You can request that your discussions with either HR or an occupational health provider are treated confidentially, and that only the reasonable adjustments that you agree on are passed on to your employer more broadly. If it would make you feel more comfortable, you can also request to have someone else present at a meeting with your employer or occupational health provider.
Disclosing to a manager
If your disability is likely to impact your daily working patterns, you might also find it helpful to discuss your disability and reasonable adjustments with your manager or supervisor. In many cases it is helpful for those you work closely with to know that you have a disability, and about any reasonable adjustments you have in place so that they can support you too. For example, if your condition requires you to attend frequent appointments, you can discuss whether it is helpful for you to block these out in your manager’s calendars so they are aware that you may have limited capacity during that time.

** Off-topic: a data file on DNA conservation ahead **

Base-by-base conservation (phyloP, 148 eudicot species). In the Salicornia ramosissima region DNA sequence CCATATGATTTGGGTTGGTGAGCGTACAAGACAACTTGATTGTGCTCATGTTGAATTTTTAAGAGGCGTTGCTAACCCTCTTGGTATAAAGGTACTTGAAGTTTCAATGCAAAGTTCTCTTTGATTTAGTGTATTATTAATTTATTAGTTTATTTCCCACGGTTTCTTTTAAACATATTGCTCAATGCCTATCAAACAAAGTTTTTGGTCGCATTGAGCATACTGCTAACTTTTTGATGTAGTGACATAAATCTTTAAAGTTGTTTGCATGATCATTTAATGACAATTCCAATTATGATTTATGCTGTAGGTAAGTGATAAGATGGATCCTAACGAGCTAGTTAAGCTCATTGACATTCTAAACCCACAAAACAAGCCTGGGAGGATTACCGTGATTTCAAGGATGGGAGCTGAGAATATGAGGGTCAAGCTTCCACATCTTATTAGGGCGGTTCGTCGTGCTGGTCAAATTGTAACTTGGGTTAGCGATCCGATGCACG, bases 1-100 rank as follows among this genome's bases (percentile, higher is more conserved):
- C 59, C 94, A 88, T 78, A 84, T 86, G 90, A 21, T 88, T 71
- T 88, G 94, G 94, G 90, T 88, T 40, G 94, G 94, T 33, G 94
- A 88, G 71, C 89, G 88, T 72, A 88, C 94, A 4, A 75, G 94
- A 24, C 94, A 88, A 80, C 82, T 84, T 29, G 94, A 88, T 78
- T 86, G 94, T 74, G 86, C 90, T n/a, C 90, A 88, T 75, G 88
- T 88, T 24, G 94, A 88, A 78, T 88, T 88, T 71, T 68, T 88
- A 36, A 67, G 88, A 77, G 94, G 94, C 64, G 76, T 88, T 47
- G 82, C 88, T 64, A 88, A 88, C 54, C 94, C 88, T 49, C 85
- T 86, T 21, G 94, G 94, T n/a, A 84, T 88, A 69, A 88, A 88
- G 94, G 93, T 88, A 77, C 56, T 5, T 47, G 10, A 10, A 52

3.When to disclose
It is up to you when you choose to disclose your disability if you do decide to do so and you can do this at any point, in an application form, during a job interview or once you are employed.
Disclosing during the recruitment process
You may feel that your disability is not relevant to your application when applying for a new job. There is no obligation to discuss your disability in your application form, and you may want to focus instead on your suitability for the role and your relevant skills. It may be relevant to mention your disability where you feel that it has given you transferable skills that are linked to the role, for example time management, effective prioritisation, empathy or communication.
However, many employers will encourage applicants to disclose their disability from the start of the application process. This could be through indicating that you have a disability on an application form. This information should be treated confidentially and used to see whether there are any adjustments or support that the employer can provide to assist you through the recruitment process. This could be extra time for assessments, or specialist equipment or accessibility requirements ahead of an interview. In my experience, I see disclosing at this point as one way of accessing the support that you may need during the application process.